In the north of Israel, where it touches the Mediterranean sea, there is an amazing amount of history and nature to see. After exploring Galilee and it’s many religious sites along the Jesus Trail in Northern Israel I continued on to check out some historic and natural places to see in Northern Israel.
Three Faiths Lookout at Mount Precipice
Just 10 minutes out of Nazareth you will find yourself at the Three Faiths Lookout on the peak of Mount Precipice.
If the name sounds familiar, it’s the hill where an angry mob tried to throw Jesus off. Legend has it that he then leaped 9 kilometres over to Mount Tabor, which gave rise to its Arabic name Jebel al-Qafzeh (mount of the leap).
The peak offers awesome panoramic views of the Jezreel Valley below. It would probably be quite amazing at sunrise and sunset.
Historic and Natural Places in Northern Israel – Haifa
Haifa in Northern Israel is a beautiful port town looking out on to the Mediterranean Sea.
One of the main attractions in the town, besides the sea, is the Baha’i Gardens.
These gardens are set on several levels, with many places for quiet contemplation.
They even have a place for worship.
You could easily spend an hour wandering around the gardens.
The best part is that despite their obvious beauty, the gardens were quite void of people. Which was lovely!
Another attraction is the Stella Maris (Star of the Sea) Monastery on Mount Carmel. Just down the road from the gardens.
Its current incarnation was opened in 1836 by the ‘Order of the Brothers of Our Lady of Mount Carmel’, commonly known as the Carmelites.
The history of the place is both sad and amazing. I’m not going to give too much away, but you can see some of it for yourself when inside.
And even outside you can find a memorial to those who helped defend the Carmelites.
Historic Places to See in Northern Israel – Old Akko
Just 20 minutes north of Haifa is one of the oldest continuously inhabited settlements on Earth. It has been known by many names throughout its history but is currently known as Acre. When it was founded in the Bronze Age, it was known as Akko.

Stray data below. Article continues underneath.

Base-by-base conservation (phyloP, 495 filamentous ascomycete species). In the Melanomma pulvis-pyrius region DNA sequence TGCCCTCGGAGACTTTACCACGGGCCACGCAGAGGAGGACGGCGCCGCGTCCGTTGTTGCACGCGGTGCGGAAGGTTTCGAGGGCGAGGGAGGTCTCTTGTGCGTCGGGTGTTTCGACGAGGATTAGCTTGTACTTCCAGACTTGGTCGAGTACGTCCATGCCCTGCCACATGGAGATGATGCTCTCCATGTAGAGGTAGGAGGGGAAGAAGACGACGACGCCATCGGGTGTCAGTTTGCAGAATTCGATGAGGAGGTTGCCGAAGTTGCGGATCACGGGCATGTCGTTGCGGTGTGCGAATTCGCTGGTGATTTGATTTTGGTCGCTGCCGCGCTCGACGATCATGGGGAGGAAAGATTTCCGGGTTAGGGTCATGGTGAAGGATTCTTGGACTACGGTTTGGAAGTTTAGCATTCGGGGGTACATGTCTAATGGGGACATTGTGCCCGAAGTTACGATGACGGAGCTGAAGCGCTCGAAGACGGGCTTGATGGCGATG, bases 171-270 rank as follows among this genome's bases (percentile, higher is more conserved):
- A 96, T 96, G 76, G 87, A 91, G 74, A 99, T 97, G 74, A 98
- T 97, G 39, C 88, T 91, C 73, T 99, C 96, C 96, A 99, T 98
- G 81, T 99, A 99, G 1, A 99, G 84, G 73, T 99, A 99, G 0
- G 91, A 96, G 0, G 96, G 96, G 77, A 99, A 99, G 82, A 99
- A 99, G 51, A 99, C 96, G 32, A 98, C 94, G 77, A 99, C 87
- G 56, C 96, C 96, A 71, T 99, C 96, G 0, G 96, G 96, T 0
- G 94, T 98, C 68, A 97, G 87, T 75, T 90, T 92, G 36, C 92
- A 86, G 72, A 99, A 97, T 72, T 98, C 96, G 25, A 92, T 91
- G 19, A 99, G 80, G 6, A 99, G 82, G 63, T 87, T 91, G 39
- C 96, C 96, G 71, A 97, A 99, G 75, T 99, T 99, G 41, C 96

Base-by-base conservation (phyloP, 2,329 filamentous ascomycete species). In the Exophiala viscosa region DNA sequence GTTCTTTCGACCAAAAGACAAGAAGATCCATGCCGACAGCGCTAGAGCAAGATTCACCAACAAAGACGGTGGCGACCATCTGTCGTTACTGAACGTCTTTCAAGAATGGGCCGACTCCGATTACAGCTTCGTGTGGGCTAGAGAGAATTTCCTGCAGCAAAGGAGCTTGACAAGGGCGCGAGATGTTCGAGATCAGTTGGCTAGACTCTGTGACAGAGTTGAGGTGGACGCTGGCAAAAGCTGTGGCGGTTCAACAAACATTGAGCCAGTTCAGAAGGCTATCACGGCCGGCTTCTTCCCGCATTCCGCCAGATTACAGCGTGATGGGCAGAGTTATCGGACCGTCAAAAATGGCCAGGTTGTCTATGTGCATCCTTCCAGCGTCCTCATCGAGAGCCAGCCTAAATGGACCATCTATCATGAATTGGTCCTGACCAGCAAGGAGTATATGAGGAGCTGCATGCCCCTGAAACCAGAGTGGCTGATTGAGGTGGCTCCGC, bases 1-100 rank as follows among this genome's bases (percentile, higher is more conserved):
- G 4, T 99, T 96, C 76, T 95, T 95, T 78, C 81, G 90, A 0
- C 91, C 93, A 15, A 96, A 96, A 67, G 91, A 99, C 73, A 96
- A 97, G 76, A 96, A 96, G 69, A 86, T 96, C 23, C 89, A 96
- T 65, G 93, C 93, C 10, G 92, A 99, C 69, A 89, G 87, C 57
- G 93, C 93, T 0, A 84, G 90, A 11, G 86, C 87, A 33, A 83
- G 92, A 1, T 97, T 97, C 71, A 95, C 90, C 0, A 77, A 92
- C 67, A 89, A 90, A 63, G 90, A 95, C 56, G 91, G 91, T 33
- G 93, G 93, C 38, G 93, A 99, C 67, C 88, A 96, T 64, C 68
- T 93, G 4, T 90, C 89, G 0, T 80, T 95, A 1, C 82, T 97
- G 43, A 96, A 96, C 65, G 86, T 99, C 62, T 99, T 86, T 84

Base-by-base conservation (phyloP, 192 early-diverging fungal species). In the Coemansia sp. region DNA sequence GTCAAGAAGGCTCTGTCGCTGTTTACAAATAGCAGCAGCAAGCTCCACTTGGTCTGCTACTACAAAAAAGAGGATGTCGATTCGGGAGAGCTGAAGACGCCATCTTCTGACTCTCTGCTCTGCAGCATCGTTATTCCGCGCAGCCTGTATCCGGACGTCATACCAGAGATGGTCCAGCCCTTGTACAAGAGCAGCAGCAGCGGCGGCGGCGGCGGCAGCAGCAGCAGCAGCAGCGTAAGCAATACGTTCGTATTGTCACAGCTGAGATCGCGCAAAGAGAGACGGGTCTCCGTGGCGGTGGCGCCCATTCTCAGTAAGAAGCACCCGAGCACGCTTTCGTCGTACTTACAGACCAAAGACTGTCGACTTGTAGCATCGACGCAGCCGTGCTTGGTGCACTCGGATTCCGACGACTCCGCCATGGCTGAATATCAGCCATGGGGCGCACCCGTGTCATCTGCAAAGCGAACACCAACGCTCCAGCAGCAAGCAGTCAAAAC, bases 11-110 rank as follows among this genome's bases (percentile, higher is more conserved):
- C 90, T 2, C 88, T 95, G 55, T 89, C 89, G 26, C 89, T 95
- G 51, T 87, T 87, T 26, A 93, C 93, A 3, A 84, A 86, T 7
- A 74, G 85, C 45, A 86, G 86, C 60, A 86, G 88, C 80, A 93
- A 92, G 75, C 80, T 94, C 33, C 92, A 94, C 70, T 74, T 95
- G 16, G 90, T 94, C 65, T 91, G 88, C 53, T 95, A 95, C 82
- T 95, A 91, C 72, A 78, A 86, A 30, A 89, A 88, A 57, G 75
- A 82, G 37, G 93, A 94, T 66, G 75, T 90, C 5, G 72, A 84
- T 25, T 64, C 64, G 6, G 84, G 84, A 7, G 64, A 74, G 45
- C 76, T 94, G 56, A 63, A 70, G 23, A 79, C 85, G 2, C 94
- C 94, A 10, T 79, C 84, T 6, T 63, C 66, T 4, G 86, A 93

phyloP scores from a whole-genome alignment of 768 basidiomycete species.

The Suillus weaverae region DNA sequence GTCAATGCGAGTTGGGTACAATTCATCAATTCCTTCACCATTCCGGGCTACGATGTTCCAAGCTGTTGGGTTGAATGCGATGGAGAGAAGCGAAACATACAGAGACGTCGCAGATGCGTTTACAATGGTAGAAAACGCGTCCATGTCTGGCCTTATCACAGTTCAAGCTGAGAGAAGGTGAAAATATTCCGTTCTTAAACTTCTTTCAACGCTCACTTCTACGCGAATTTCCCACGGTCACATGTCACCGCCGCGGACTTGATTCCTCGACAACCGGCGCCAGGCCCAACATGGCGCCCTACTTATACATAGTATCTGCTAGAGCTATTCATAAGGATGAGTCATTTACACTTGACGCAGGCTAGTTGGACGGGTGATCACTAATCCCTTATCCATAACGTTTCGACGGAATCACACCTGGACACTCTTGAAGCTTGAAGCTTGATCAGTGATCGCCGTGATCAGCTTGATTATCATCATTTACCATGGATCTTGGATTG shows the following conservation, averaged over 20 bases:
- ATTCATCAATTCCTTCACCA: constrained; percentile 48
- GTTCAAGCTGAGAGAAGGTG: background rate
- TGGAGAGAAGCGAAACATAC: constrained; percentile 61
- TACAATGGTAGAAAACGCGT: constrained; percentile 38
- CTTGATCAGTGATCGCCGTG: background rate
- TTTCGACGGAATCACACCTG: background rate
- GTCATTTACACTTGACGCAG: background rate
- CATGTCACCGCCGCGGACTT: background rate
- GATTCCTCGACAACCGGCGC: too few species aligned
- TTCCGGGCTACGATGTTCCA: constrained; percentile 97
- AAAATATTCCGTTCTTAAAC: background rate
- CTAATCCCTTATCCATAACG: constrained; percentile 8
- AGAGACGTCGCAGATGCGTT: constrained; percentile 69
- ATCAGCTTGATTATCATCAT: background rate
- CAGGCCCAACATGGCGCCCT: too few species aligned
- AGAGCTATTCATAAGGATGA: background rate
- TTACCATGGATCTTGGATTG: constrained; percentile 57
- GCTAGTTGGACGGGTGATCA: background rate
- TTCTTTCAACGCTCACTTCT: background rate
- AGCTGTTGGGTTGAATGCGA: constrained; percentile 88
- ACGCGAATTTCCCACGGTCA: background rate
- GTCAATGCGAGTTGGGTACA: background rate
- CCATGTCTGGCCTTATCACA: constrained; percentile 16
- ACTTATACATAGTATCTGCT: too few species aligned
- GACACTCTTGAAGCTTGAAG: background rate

It is listed as a UNESCO World Heritage site and there are many ruins to be found around town.
There’s even an old partially intact battlement with canons overlooking the sea.
Most people head to the Old Akko Market to get a little taste of yesteryear. The narrow, twisting and turning paths of the Market could easily lead you astray if you let them. Or you could just end up finding some really delicious food.
If you manage to find your way through the market, you might end up at the waterfront.
There are a few overpriced restaurants near the waterfront, but if you keep walking past them, you can enjoy a view of Haifa Bay.
Natural Places in Northern Israel – Rosh Hanikra
Less than half an hour north of Akko is the beautiful coastal town of Rosh Hanikra. It’s set on cliffs high above the Mediterranean Sea. It is also on the Israeli border with Lebanon. But don’t think that means you can get a glimpse of Lebanon while you’re there. Given the animosity between Israel and Lebanon, the border is a no-go zone patrolled by UN peacekeepers.
That means the big white fence marks the start of the buffer zone between the two countries instead of the actual border. Not far from there, you can find a steep cable car that descend to the Rosh Hanikra Grottoes.
The area is known for its striking white cliffs and rock faces that are regularly kissed by the Mediterranean Sea. Over time, the power of the water caused caves to develop at the base of the cliffs.
You can walk around inside the caves and have a look around. There are several different caves, but the water is always amazingly blue.
Even as the caves get darker, you can still marvel at the blue waters.
The Golan Heights
The area spanning 1800 square kilometres east of the Sea of Galilee is known as the Golan Heights. Due to the fact that the area has been internationally recognised as Israeli occupied Syrian land since 1967, you could say you’ve been to Syria if you visit. Of course that’s not the main reason to visit. The place is scenically amazing.
Firstly, there are the Banias Waterfalls in the Hermon Stream Nature Reserve. They are the biggest falls in Israel. The stream that creates the waterfalls is fed by glacial water from Mount Hermon, on the border of Lebanon and (occupied) Syria. Yes, glacial water! Isn’t it beautiful?
There are four trails in the Reserve that contain natural and historical wonders. If you just want to see the falls, you can access them from the trail that starts at the Waterfalls Car Park.
If you like hiking downhill, then you’ll love going to the falls. Just remember that you’ll need to walk back up that hill to get back to the car park. The site of the falls makes it all worth it though.
Natural Things to See in Northern Israel – Mount Bentai
A short distance from the Hermon Stream Reserve is a dormant volcano called Mt Bentai.
You might be thinking this is just another hill, but it’s definitely a bit different! Firstly, there’s no climbing required. You can drive almost all the way to the top. Secondly, They have pizza.
Of course, the view over into Syria is pretty amazing too.
They even have some art made out of some recycled materials.
But things start getting a bit weird when you realise that there are barbed-wire fences with warning signs everywhere.
Then there’s this. Have you ever been on a hill that has a UN bunker on it? If that’s on your bucket list, the Mount Bentai is the place for you!
Just in case all the shenanigans on Mount Bentai confuse you, there are some signs to tell you where things are.
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